I felt strange this morning and I couldn’t work out quite what I felt, or why.
I didn’t feel ill, or tired, or gloomy. But after some reflection I pinpointed a little sadness with a bit of anxiety mixed in.
At lunchtime my thoughts returned to a familiar topic and I found the root of my strange mood.
I was thinking about my support arrangements over the next few months – particularly into the autumn and beyond. Two of my most regular support workers, Zoë and Will, are coming to the end of periods of study. Their lives and working patterns are going to be different from September, and it’s likely their work with me will need to come to an end or change considerably.
I feel sad at the prospect of not spending so much time with them, but excited about the new things coming up in their lives. I understand that routines need to change and I’m certain that whatever happens our friendships will continue.
When Zoë and I were talking about this the other day I said, ‘I hate change’, but I realise that’s not really true. It’s not change I hate – it’s uncertainty. I don’t know who’ll fill their places, or how it’ll work or feel, and that’s what makes me anxious.
The quality of the support I get makes a huge difference to my life, not just to what I can do but how I feel about myself. Will and Zoë both provide me with sensitive, skilled support which has seen me through some immensely difficult times. We’ve also laughed a lot!
I’ve had all this at the back of my mind for ages, but as we creep further into summer, the need to make firm plans is fast approaching. And I’m considering a radical re-think in how I manage my support.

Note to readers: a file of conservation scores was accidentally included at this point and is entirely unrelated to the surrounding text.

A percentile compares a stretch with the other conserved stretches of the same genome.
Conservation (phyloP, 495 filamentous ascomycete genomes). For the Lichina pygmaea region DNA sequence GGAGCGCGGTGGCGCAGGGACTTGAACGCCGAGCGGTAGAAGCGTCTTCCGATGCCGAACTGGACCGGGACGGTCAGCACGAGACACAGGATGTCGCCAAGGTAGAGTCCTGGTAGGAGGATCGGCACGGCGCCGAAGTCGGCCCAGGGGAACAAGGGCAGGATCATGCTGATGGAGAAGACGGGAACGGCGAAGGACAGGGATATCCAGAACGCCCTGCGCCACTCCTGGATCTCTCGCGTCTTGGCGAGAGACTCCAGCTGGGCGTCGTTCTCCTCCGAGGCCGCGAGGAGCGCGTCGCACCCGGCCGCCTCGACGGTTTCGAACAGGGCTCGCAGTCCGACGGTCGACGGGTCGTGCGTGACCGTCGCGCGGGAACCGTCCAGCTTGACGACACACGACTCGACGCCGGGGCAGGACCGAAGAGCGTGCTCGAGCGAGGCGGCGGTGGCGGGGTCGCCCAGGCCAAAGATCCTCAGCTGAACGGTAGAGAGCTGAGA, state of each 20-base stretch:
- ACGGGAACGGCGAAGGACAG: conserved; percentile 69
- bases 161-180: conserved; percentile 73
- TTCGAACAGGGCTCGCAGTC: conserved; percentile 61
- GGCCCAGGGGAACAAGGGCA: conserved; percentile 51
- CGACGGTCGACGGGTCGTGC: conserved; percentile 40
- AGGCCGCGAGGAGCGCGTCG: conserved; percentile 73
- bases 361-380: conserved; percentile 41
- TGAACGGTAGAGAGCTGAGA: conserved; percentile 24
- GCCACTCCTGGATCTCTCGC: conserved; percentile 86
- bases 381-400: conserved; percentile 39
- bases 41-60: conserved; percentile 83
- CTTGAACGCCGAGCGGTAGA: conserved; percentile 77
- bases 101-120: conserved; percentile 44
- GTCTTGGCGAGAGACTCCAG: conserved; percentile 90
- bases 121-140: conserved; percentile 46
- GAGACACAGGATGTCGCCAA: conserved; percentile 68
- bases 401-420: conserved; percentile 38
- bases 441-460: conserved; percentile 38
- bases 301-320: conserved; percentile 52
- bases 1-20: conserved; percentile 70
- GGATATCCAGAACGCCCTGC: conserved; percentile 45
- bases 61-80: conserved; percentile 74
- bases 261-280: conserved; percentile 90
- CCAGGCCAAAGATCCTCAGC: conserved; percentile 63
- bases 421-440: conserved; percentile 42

At the moment I have a team of personal assistants who do a mix of overnight, at home, and at work support. On the plus side this means I get to hang out with loads of great people. But it also means I have to manage a complex schedule which I often describe as a never-ending relay race, with me as the unruly baton.
I’m thinking that when Zoë and Will move on it might be a good time to try a different system altogether. My idea is to have a single PA to support me all week at work, and someone else to live in and do the majority of my overnight support. With the right people this could work really well, but if things didn’t work out it could be really tough.
It’s a very unusual setup, and recruiting for such an intimate role can be a real challenge. The usual CV and job interview approach just doesn’t cut it. I’ve had PAs who are hugely experienced, great people or good friends, but with whom support just doesn’t work.
But when it all works well it’s amazing and I feel independent, safe and happy. Bad support, though, can be even more disabling than no support at all.
What I keep reminding myself is that I felt just like this when Bunny stopped supporting me regularly, and it was Will who stepped in to take her place.
I know that one way or another it’ll work out and I’ll get to know some new and amazing people, but for now though I’ll continue to enjoy my time with Will and Zoë and the rest of my wonderful team.